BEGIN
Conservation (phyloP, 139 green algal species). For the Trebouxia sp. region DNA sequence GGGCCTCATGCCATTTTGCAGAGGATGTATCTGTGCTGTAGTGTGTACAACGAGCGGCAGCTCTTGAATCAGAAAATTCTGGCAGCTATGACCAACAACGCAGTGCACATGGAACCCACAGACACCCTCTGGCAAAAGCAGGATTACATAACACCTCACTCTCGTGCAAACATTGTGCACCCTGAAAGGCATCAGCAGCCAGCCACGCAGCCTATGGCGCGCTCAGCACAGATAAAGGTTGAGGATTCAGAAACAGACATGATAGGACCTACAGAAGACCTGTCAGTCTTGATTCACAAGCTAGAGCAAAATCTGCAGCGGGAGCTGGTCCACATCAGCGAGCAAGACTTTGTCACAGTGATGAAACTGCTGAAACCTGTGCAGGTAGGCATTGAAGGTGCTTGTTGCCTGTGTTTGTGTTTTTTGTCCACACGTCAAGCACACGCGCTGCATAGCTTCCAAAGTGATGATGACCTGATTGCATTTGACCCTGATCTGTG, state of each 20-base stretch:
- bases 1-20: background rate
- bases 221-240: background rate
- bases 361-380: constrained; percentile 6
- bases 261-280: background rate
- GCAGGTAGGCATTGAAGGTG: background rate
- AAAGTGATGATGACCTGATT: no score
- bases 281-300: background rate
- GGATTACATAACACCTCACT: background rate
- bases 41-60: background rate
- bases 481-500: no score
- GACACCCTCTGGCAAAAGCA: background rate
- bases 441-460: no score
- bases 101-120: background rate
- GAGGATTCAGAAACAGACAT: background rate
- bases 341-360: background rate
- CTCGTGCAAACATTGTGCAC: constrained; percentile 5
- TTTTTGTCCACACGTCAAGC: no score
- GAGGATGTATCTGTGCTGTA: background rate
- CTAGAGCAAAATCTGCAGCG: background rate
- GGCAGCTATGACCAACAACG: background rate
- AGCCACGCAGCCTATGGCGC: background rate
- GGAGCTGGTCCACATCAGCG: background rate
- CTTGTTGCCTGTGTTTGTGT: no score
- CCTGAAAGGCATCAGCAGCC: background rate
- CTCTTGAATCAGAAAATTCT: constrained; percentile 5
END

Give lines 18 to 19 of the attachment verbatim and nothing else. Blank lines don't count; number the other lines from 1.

- TTTTTGTCCACACGTCAAGC: no score
- GAGGATGTATCTGTGCTGTA: background rate